The Earnest Legacy of Meat Loaf’s “I’d Do Anything For Love”

Earnest emotion in music has rarely ever been in vogue.

In the 90s and early 00s, it was common to see critics sneer at anything in pop culture that expressed emotion at the highest level. Love songs – especially the power ballad – were corny, sentimental, and insincere. And yet, Whitney Houston, Michael Bolton, Céline Dion, Bryan Adams, Mariah Carey, and Boyz II Men, among others, dominated the pop charts and sold millions with songs of soul-consuming devotion. People filled arenas (and did up until the pandemic) to hear songs like “It’s All Coming Back to Me Now,” “End of the Road,” and “Everything I Do (I Do It For You).” Despite the cynicism, the songs and their major-key feelings resonated deeply with swathes of listeners. They offered irresistible vicarious expression in an era that was slowly breaking down stoicism.

There may not exist another song less stoic than “I’d Do Anything for Love (But I Won’t Do That).” Conceived by the legendary composer and producer Jim Steinman, the ballad is melodrama distilled to its purest form. It’s a storm of manic piano chords, thunderous guitar, and intensely emotional lyrics about one’s intense devotion to the concept and reality of love. The song is a bombastic clash of rock, opera, and pop that sweeps you up in its dramatic heights. At 12 minutes in its complete form, “I’d Do Anything for Love” is, by design, too much and not enough. You want to live in the fairytale castle tower Steinman constructs, even though it feels close to crumbling at any moment.

It takes a particular musician to keep a song like “I’d Do Anything for Love” from collapsing under its excess. It demands an appreciation for the grandiose. Theatricality and charisma are requirements; long hair is suggested.

Meat Loaf didn’t just fit the bill; he exceeded all expectations of what the song could achieve. His vocal performance was one for the ages. He cut through Steinman’s stormy, all-consuming production with towering confidence, a hallmark of their decades-long working relationship. His voice has always been a formidable instrument, but here it is sublime. He gasps, whispers, whimpers, and roars, wringing every drop of passion out of Steinman’s lyrics. He had searing vocal chemistry with Lorraine Crosby, who sang the song’s final verses with him. Another singer would’ve lost steam halfway through, but Meat Loaf persevered without skipping a breath, figuratively and literally.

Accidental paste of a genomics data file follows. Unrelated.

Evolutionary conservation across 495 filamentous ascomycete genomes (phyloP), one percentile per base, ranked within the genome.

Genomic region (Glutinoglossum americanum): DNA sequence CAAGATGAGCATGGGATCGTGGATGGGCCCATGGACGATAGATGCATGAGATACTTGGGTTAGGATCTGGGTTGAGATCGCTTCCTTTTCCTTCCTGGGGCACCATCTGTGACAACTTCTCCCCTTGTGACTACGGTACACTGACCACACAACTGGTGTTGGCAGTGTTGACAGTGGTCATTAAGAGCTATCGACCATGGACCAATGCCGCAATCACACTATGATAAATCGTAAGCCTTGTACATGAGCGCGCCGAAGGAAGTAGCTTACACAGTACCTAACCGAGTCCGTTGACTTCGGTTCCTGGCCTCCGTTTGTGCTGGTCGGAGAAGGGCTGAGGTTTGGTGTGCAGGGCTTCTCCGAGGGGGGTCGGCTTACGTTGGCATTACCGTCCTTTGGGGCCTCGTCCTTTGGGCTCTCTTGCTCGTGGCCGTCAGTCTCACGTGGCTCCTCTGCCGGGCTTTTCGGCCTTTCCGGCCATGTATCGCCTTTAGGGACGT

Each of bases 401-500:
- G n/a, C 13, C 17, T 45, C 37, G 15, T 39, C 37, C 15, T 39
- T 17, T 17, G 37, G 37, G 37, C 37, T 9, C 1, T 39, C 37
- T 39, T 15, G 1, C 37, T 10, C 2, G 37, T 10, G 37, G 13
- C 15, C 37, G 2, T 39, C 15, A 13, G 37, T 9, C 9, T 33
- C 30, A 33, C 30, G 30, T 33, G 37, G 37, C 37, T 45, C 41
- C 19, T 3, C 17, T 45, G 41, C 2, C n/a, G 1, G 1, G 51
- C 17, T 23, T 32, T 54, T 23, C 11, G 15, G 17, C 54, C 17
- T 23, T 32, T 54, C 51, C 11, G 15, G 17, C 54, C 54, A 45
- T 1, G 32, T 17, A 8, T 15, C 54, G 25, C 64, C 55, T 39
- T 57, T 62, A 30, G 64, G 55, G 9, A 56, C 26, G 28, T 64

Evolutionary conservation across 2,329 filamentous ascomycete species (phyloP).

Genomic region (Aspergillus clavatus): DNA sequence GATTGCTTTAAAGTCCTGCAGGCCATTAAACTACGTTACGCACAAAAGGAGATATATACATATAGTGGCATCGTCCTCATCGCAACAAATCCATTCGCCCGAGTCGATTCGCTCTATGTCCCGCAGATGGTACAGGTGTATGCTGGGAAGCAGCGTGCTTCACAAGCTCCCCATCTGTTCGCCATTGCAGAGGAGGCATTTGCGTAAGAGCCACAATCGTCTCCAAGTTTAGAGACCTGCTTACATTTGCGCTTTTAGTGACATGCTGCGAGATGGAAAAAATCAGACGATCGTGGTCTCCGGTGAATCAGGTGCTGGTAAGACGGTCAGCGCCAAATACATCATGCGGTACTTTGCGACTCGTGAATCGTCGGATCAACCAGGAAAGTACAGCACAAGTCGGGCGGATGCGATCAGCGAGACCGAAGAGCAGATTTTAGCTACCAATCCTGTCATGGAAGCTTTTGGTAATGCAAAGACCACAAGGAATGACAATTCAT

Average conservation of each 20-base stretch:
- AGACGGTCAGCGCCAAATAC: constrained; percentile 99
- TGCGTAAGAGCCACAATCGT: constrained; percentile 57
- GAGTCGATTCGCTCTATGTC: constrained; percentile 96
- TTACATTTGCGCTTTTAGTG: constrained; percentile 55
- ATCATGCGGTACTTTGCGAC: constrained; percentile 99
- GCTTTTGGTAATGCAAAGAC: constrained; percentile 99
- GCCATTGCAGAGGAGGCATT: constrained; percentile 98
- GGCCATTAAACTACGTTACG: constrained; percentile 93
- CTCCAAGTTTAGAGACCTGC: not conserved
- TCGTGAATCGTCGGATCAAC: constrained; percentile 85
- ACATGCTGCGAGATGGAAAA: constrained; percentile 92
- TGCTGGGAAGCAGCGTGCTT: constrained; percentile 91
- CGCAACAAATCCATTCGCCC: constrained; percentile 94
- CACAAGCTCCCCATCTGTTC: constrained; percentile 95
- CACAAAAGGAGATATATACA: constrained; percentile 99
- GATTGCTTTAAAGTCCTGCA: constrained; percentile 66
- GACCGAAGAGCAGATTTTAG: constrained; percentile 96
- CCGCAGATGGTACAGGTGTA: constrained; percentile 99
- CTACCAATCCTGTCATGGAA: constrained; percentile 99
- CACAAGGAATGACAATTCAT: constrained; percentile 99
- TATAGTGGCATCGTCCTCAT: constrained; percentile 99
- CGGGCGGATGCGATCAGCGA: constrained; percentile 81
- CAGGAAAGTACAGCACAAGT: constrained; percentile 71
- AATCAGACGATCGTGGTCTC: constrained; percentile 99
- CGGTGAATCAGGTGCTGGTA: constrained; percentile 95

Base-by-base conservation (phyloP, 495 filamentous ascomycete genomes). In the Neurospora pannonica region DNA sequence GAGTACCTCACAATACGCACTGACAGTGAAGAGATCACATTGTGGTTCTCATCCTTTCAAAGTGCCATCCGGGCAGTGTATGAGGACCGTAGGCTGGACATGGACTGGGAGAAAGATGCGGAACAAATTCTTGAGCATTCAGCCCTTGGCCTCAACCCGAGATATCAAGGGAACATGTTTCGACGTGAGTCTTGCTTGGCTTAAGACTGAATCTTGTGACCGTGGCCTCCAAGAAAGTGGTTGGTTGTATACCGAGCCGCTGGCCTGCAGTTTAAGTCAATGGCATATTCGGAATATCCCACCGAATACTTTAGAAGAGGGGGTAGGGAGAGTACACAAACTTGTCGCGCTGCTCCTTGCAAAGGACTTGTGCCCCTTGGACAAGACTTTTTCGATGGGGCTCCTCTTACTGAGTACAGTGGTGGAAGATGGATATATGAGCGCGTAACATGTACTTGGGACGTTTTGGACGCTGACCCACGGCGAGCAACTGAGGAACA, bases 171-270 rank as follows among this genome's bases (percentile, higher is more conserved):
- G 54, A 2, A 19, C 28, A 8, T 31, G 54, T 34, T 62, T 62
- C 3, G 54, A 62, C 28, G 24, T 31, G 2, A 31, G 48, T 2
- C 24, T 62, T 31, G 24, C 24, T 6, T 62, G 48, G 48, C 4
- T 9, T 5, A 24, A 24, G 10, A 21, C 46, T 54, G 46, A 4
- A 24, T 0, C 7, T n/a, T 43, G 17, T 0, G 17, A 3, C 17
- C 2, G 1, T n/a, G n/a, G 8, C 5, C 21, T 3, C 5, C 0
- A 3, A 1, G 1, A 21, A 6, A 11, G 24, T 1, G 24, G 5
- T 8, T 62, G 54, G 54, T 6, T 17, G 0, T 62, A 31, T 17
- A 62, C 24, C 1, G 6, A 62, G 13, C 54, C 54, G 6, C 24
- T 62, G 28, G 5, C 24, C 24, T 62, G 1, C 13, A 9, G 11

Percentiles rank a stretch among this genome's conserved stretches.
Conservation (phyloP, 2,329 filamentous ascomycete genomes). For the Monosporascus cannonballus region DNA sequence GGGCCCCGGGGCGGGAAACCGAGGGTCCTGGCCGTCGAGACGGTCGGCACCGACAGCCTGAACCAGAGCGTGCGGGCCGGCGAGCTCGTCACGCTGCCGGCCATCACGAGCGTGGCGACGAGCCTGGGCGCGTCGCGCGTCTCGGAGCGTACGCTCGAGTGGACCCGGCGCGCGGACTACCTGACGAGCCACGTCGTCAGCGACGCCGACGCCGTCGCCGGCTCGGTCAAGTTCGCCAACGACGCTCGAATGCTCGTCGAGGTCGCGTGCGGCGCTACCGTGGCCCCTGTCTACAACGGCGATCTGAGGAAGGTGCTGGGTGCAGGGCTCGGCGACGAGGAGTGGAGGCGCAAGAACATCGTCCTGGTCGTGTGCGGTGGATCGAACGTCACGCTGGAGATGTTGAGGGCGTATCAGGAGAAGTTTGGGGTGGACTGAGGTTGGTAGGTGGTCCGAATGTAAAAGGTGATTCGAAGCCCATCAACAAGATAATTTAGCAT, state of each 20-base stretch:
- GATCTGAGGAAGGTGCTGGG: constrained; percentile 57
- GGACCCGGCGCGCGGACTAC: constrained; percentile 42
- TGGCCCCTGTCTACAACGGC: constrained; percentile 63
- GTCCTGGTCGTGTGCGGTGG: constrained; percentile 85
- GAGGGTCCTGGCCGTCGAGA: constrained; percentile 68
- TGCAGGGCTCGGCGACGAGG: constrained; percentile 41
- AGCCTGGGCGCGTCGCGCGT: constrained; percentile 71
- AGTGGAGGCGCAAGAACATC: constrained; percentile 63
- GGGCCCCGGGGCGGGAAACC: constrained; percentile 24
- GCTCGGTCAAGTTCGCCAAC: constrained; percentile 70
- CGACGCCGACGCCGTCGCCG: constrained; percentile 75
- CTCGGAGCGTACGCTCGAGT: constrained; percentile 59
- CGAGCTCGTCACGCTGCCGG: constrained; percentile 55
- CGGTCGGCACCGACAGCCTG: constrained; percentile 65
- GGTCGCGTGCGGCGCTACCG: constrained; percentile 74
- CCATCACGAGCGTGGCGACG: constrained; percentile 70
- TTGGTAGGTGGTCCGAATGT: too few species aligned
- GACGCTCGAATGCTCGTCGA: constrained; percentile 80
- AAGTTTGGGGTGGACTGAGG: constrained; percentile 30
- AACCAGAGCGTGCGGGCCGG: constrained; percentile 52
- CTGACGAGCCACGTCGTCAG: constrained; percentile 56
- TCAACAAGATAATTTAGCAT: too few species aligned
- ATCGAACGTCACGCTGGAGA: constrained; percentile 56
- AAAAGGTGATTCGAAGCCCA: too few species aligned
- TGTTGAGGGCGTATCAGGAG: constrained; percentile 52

Meat Loaf in the music video for “I’d Do Anything for Love (But I Won’t Do That)” (Courtesy: UMG)

Meat Loaf’s committed earnestness is what powered “I’d Do Anything for Love’s” unprecedented global success. He truly felt every word of the song, no matter how over-the-top or histrionic the sentiment. In fact, he didn’t treat the sentiment as over-the-top or histrionic but rather as immutable, relatable truth. Even when the song invited parody, there was no mocking Meat Loaf. His charisma, as overwhelming as the song itself, wouldn’t allow it. If you didn’t take him seriously, that said more about you than him.

“I’d Do Anything for Love” is a monument to the excessive earnest emotion that made adult contemporary one of the most popular and ridiculed music genres. It is the musical equivalent of Icarus flying too close to the sun. Meat Loaf, an outsized persona for an outsized composition, keeps the song grounded in reality and away from oblivion. The song has endured — and will continue to after Meat Loaf’s passing — because he didn’t shy away from the song’s emotional conviction. He dared anyone to challenge his belief that heart-on-the-sleeve romance could be sincere. It wasn’t a battle worth having. The alternative – lip-syncing to Meat Loaf’s passionate delivery in your car or your shower – will always be more satisfying.

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